Vegetable crops transition back to California

Vegetable production is starting the annual shift from the desert back to California’s coastal areas. This time, there are higher stakes than the normal run-of-the-mill disease and insect problems.

“The obvious change this year is that growers are paying much more attention to food safety,” says Michael Cahn, Monterey County Farm Advisor. “However, there are so many unanswered questions that the industry doesn’t know what measures will give effective protection. In many cases, the food safety measures that growers are being told to implement can be in conflict with other regulations for water quality and wildlife protection. This is particularly true for food safety practices such as non vegetation buffer areas and fences around fields.”

Cahn will attempt to answer some of those questions in the upcoming season with two research projects focused on balancing food safety and water quality protection.

Meanwhile, winter vegetable harvesting is progressing along the southern coastal areas while field work is underway northward for the new crop.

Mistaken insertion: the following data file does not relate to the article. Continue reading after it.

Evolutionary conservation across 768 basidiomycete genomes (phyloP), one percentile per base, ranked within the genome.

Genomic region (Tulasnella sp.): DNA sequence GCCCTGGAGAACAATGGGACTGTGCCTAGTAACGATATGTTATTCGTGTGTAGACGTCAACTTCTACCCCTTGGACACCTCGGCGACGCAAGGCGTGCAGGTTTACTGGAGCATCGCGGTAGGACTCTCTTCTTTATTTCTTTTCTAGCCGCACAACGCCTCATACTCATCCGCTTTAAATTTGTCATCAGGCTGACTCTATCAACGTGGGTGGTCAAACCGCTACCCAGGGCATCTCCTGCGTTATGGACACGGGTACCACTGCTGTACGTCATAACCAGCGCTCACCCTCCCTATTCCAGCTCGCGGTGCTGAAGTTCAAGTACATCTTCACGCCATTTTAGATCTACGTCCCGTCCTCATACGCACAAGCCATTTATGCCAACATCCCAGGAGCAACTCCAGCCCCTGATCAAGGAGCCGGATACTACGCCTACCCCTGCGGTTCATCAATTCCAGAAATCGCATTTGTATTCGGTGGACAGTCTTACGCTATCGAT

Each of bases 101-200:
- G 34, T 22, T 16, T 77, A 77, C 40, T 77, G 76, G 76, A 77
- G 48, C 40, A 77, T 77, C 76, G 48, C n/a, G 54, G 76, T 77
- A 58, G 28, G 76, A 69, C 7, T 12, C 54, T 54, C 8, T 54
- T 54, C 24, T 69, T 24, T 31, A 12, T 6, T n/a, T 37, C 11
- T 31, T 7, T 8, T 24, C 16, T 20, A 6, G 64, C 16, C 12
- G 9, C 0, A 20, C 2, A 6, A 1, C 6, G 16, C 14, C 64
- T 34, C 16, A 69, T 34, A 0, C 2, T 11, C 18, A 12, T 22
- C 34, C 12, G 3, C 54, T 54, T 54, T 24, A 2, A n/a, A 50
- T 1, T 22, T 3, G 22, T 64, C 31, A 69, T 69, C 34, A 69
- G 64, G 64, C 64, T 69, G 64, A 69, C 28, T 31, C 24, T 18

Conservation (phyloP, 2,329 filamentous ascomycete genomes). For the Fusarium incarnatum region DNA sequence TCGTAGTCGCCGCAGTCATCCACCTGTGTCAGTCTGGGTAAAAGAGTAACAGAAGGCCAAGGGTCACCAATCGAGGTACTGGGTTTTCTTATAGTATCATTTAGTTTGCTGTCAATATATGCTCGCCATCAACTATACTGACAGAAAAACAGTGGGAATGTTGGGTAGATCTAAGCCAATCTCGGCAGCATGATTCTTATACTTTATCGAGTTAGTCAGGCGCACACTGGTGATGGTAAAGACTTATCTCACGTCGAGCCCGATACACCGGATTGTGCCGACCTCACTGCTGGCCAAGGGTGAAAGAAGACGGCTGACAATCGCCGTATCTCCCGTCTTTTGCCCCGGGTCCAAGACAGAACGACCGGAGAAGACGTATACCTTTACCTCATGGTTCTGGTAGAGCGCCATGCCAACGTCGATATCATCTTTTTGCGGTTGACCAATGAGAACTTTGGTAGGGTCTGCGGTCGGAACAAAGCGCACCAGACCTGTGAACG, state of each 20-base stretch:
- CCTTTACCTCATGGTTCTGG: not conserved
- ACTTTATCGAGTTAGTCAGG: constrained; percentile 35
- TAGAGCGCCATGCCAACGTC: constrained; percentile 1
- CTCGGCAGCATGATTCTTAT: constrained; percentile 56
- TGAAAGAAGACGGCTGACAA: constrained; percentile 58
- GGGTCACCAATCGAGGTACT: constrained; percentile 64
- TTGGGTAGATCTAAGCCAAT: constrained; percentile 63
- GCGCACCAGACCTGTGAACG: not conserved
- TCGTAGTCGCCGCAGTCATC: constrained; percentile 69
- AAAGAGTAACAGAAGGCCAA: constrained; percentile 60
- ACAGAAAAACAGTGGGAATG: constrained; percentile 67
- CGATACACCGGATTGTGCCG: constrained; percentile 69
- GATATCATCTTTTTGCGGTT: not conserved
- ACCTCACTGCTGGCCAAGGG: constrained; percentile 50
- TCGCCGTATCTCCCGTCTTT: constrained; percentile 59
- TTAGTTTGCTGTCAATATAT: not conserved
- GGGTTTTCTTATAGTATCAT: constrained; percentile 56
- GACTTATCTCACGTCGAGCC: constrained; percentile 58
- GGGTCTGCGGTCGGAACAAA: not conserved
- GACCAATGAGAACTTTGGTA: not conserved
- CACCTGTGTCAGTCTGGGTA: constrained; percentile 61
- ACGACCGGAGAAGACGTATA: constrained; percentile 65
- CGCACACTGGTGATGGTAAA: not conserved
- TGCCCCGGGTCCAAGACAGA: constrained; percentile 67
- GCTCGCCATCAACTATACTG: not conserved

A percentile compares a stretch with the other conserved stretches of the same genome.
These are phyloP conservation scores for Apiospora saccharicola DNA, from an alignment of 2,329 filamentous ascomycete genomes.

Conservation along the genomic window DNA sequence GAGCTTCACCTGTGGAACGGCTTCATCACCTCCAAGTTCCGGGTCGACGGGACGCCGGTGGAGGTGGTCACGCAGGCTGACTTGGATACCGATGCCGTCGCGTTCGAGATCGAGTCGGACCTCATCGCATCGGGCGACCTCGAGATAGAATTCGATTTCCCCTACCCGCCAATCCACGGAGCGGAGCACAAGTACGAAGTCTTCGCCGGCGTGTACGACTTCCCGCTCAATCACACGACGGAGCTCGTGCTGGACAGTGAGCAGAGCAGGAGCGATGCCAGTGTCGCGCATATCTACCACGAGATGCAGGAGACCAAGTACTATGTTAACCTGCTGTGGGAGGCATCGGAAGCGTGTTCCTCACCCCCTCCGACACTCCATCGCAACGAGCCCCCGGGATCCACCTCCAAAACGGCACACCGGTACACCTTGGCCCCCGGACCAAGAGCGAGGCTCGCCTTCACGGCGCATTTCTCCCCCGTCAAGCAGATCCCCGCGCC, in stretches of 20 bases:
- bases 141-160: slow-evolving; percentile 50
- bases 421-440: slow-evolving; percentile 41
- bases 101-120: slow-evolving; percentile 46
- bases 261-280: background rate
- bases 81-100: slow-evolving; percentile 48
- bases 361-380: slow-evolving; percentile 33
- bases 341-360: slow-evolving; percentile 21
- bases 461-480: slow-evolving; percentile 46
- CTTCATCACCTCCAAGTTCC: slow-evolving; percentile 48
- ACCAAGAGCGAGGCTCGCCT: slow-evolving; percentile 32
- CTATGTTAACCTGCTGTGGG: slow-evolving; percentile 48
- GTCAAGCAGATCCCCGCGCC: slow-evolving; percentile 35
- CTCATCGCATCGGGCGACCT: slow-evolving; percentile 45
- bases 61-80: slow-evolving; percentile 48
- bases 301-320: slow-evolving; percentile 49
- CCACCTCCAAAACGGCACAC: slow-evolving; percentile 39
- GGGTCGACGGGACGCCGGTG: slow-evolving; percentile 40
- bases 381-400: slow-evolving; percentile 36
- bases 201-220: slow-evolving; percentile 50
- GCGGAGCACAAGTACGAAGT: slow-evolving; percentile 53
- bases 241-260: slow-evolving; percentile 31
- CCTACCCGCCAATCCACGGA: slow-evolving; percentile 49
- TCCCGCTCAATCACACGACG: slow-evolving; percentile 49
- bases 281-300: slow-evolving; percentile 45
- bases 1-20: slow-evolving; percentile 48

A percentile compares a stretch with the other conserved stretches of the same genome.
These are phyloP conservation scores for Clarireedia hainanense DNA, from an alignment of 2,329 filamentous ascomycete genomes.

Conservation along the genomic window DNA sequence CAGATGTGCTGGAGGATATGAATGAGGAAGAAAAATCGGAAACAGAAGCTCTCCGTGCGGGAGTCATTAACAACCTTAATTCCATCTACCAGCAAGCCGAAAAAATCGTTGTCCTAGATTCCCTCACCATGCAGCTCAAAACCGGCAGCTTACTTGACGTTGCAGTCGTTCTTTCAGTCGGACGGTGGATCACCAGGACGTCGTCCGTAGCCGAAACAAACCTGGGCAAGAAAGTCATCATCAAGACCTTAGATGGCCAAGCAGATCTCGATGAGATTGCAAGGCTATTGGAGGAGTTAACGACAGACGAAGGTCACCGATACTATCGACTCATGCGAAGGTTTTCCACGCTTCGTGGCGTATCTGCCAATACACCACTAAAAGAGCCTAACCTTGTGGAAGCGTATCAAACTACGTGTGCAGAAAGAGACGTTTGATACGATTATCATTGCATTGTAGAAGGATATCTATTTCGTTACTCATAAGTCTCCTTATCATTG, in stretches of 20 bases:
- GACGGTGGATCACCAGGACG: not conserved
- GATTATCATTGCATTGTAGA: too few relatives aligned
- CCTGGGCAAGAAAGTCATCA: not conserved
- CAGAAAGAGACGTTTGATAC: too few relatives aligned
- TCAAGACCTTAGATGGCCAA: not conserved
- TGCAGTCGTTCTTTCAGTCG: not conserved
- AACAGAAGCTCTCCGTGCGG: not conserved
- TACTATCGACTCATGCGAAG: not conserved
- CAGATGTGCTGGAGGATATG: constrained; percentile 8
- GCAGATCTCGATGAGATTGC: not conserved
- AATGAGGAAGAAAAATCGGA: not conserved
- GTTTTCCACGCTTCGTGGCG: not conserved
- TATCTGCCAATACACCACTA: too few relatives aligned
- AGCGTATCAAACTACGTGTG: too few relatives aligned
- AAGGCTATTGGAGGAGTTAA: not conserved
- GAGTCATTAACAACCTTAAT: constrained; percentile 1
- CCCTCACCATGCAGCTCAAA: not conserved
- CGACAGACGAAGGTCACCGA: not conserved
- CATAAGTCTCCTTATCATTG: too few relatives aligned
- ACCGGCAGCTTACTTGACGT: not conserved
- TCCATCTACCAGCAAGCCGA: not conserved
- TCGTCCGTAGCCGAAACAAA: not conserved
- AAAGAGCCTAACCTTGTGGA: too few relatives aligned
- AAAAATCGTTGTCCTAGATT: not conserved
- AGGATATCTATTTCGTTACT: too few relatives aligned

“We’re getting ready to harvest lettuce in the Oxnard and Santa Maria areas,” says Jim Dana, Western Farm Services Marketing Manager. “Thrips are starting to show up now that the hills are drying out. Strawberries got hit hard with the freeze – probably about a 20 percent reduction in yield. We’ll soon see. The freeze also hit the avocados hard. Growers didn’t necessarily lose trees, but it was tough on the crop.

“The quality is down, especially in crops such as broccoli. They’re stringy. In terms of disease pressure, the lack of rain has been beneficial because nothing has really gotten started yet. Of course, the dryland growers are not looking at a good situation right now.

Weed pressure is also looming with some crops being hit harder than others.

“Right now we are dealing with yellow nutsedge in onions,” says Richard Smith, Monterey County Farm Advisor. “The problem is more intense this year because it is a warmer, drier year. Nutsedge is off to an earlier start and is causing problems in crops such as onions.

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